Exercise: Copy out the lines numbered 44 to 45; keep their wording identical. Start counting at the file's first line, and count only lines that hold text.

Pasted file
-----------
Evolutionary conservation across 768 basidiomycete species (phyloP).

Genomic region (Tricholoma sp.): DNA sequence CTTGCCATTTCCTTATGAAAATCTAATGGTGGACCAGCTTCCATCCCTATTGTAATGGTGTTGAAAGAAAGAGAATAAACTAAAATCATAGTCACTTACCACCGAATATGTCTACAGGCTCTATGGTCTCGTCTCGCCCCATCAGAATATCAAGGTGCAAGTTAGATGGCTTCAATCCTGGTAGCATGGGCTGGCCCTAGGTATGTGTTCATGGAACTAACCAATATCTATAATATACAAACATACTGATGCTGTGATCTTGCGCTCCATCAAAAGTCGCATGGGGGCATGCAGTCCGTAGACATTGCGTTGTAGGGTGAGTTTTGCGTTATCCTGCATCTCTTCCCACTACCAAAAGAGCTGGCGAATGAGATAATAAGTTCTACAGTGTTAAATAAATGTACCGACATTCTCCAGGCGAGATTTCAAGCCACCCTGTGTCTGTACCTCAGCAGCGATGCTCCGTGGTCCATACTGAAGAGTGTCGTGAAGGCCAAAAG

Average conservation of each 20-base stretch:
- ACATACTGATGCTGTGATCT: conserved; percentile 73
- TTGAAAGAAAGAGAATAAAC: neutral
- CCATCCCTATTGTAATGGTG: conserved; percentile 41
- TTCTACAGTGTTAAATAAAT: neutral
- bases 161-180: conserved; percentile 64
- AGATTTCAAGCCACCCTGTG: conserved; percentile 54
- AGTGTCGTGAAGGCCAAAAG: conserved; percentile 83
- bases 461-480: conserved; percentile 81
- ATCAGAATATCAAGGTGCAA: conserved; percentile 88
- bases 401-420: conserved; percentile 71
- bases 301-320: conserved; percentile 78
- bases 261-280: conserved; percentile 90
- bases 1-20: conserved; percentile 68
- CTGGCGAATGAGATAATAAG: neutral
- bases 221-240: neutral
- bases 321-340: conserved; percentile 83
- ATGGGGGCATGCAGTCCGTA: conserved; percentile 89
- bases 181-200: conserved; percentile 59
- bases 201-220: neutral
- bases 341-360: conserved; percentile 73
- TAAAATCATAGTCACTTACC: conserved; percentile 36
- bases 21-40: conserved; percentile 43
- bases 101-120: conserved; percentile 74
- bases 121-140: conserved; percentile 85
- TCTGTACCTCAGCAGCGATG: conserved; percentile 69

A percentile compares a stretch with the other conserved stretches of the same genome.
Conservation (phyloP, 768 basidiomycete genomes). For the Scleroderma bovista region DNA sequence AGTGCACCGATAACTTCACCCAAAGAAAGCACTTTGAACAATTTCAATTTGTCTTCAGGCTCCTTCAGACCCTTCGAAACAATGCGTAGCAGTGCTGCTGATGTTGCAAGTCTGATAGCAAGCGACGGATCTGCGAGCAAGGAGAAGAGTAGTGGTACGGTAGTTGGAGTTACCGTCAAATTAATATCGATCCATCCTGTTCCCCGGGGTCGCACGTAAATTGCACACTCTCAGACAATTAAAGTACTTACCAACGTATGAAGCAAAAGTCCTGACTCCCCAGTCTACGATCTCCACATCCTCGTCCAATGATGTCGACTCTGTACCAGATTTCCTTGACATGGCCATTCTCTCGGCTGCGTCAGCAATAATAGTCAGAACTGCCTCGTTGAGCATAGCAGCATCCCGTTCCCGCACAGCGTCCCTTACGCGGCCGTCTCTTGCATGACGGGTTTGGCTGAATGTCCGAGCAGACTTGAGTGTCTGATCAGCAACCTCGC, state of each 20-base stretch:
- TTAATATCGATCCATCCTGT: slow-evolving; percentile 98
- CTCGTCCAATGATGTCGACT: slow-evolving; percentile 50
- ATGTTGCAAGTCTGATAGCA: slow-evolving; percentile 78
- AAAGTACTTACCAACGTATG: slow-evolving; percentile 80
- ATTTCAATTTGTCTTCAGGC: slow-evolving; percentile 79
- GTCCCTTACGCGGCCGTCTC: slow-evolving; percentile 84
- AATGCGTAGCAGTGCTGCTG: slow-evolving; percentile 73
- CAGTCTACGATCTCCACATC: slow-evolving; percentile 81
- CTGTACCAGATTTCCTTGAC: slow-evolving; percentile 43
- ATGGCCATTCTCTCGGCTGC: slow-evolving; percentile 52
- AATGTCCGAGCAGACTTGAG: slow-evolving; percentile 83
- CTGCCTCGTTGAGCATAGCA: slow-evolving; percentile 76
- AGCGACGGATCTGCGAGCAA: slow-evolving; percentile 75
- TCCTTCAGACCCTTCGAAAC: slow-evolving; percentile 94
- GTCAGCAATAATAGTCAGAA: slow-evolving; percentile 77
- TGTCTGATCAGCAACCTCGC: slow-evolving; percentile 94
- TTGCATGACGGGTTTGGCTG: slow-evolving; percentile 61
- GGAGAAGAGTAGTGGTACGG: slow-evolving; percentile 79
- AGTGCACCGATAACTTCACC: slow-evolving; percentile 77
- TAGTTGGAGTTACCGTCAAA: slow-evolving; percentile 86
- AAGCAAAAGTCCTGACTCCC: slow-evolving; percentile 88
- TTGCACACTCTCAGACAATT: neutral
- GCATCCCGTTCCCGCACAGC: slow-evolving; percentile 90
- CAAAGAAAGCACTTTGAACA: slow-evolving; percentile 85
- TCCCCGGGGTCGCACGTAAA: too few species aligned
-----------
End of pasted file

- TCCTTCAGACCCTTCGAAAC: slow-evolving; percentile 94
- GTCAGCAATAATAGTCAGAA: slow-evolving; percentile 77